I think they state it that way because the average guy wouldn't understand
what you just said. ;<)
It is my understanding that the max force would be the force generated by a
70 mph wind blowing on a 15 sq foot surface. I guess at the top of the
tower. To be picky that would vary with altitude, humidity, and barometer
pressure. Since most antenna manufacturers quote a square foot wind load for
their antennas, this give a quick and dirty method of judging if your tower
can take a particular antenna.
> -----Original Message-----
> From: firstname.lastname@example.org [mailto:towertalk-
> email@example.com] On Behalf Of Charles Coldwell
> Sent: Thursday, February 18, 2010 11:16
> To: firstname.lastname@example.org
> Subject: [TowerTalk] wind load
> I've been looking at various tower specifications, and often see
> something like this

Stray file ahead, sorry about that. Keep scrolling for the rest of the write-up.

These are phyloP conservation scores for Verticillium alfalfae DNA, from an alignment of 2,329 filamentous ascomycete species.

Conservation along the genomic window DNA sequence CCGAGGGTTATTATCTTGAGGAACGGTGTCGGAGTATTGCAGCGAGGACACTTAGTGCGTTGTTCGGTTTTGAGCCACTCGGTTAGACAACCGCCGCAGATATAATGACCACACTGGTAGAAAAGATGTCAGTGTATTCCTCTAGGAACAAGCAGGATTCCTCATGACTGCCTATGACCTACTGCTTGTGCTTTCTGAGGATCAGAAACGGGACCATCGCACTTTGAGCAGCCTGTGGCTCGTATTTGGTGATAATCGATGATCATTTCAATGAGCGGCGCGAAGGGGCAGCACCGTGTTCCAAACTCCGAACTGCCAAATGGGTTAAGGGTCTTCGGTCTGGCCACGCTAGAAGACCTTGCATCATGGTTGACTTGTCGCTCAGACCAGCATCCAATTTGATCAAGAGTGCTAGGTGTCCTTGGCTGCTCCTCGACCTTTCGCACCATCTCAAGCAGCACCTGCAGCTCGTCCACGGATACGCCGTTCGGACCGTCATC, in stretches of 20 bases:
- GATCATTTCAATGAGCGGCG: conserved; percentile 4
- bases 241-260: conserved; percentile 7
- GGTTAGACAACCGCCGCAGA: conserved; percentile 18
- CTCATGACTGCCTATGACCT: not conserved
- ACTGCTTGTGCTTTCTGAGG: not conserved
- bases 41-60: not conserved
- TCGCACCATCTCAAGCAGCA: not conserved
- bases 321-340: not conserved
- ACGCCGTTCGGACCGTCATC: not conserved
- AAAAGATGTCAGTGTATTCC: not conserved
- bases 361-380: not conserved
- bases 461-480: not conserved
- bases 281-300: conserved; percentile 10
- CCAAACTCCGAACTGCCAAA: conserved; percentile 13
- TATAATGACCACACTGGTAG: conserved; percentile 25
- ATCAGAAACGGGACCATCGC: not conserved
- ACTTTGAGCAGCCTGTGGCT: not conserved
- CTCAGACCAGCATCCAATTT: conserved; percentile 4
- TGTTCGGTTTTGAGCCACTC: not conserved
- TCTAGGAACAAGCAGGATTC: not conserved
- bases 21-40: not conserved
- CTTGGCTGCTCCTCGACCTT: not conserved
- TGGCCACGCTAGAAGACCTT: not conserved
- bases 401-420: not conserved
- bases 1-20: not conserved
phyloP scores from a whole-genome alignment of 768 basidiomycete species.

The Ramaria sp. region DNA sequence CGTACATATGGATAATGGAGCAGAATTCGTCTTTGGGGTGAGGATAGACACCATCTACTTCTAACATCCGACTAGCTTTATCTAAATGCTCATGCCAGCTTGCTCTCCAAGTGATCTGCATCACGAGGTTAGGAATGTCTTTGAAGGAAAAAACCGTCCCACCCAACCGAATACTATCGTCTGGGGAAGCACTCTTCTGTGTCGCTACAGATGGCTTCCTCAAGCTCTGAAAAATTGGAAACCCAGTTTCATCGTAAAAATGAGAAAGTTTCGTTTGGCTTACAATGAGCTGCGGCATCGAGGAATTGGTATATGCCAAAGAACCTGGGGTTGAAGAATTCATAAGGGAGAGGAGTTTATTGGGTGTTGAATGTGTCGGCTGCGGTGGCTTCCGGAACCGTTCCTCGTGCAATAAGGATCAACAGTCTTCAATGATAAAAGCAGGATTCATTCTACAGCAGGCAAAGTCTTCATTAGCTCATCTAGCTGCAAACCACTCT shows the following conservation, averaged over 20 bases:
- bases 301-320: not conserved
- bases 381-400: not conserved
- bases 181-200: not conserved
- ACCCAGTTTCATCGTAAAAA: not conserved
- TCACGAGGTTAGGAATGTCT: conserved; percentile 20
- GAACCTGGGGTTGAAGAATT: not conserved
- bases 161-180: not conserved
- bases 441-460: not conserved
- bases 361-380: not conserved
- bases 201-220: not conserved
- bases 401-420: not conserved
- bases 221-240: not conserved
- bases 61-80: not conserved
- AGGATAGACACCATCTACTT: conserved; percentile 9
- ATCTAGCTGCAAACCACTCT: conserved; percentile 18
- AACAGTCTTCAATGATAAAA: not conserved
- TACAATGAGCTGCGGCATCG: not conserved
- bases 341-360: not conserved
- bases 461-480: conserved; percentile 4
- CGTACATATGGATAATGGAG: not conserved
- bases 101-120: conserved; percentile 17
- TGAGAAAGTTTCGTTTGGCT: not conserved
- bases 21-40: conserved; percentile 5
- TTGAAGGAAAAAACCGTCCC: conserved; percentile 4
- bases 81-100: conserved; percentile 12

> Maximum Wind Load
> 70 MPH 15 sq. ft.
> I don't really understand how to interpret this. I think a wind load
> is a (static) force, and therefore should be measured in either
> newtons or pounds. IIUC, it should be proportional to the square of
> the wind speed and that the constant of proportionality should itself
> be proportional to the cross-sectional area to the wind. So 15 sq ft
> is an area, and 70 MPH is a wind speed, but I'm still missing some
> factors in order to calculate a force.
> Can anyone shed some light?
> Charles M. Coldwell, W1CMC
> "Turn on, log in, tune out"
> Winchester, Massachusetts, New England (FN42kk)
> GPG ID: 852E052F
> GPG FPR: 77E5 2B51 4907 F08A 7E92 DE80 AFA9 9A8F 852E 052F
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